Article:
Cannabis pharmaceuticals from the past
In 1911, the readers of the column ‘Your beauty questions answered’ in the The Seattle Daily Times received a very specific answer about how to cure their corns: “Make an ointment from cannabis extract, kitchen salt and collodion. Apply the ointment once or twice a day and scrape all superficial skin away in three to four days.”
Anti bacterial properties
At the beginning of the twentieth century, it was not really necessary to make your own cannabis ointment from your own plants. Chemists sold special corn plasters with cannabis as one of main ingredients. Cannabis had anti bacterial properties but was also a very good and cheap colorant and that had a special reason. Pharmaceuticals were often green because people thought medicine in that colour helped more.
The Marijuana Tax Act
In the United States, the Marijuana Tax Act was passed in 1937. It placed a high tax (for those days) on the possession of cannabis. It was one dollar per ounce for medicinal use. If you did not pay, you received a fine with a maximum of two thousand dollars and a five year prison sentence. Pharmacists, furthermore, had to apply for a special license if they sold medicines with cannabis. There were not many pharmacists that did this.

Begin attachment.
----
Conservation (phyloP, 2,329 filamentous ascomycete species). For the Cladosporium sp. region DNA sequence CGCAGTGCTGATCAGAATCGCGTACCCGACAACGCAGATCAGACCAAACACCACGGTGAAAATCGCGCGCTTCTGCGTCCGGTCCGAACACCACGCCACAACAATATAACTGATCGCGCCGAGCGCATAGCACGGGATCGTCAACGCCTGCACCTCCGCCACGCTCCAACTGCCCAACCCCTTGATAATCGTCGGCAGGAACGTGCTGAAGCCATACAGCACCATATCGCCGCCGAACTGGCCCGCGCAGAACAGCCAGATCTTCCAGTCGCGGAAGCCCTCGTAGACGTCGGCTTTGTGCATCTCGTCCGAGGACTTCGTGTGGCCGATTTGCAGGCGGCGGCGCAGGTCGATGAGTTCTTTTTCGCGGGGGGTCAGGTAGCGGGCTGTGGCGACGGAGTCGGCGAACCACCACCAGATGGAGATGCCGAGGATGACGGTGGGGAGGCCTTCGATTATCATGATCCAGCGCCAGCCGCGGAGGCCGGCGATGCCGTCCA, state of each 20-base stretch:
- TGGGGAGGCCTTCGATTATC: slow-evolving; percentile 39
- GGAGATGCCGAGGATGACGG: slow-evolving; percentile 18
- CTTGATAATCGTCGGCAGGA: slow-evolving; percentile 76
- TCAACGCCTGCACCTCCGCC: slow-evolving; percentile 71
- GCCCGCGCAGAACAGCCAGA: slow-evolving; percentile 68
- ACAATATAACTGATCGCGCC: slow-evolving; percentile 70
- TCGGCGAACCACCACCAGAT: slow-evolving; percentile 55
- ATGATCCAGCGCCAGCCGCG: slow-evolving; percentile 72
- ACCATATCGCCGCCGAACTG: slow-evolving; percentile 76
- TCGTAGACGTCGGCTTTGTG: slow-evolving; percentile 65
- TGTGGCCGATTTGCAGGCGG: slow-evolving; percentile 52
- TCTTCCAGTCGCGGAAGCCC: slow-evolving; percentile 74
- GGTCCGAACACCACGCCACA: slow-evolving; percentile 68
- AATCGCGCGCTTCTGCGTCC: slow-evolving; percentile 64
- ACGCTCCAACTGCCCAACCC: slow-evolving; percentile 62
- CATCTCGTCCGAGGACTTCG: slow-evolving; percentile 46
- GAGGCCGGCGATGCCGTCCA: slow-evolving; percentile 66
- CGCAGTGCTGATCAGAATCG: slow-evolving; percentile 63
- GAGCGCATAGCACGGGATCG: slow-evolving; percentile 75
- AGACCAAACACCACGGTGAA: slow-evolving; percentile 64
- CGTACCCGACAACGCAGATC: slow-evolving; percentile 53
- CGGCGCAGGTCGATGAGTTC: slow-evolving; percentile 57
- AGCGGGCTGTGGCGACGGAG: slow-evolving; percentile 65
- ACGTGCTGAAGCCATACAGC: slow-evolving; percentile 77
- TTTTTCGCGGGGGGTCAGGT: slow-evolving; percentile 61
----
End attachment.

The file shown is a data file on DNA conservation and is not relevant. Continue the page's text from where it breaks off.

In 1942, there was an official end to the production of corn plasters with cannabis, as the recipe (salicylic acid, liquid cannabis extract, alcohol and collodium) was banned by the American pharmacopeia USP. Cannabis was added to the list of poisons and research into cannabis as a medicine completely closed down.
In our museums
The historical medicinal use of cannabis is illustrated in our museums in Amsterdam and Barcelona with the help of various objects, among which original medicine bottles, pharmacist sets and these corn plasters of the brand Fairyfoot from the Foot Remedy Company of Chicago.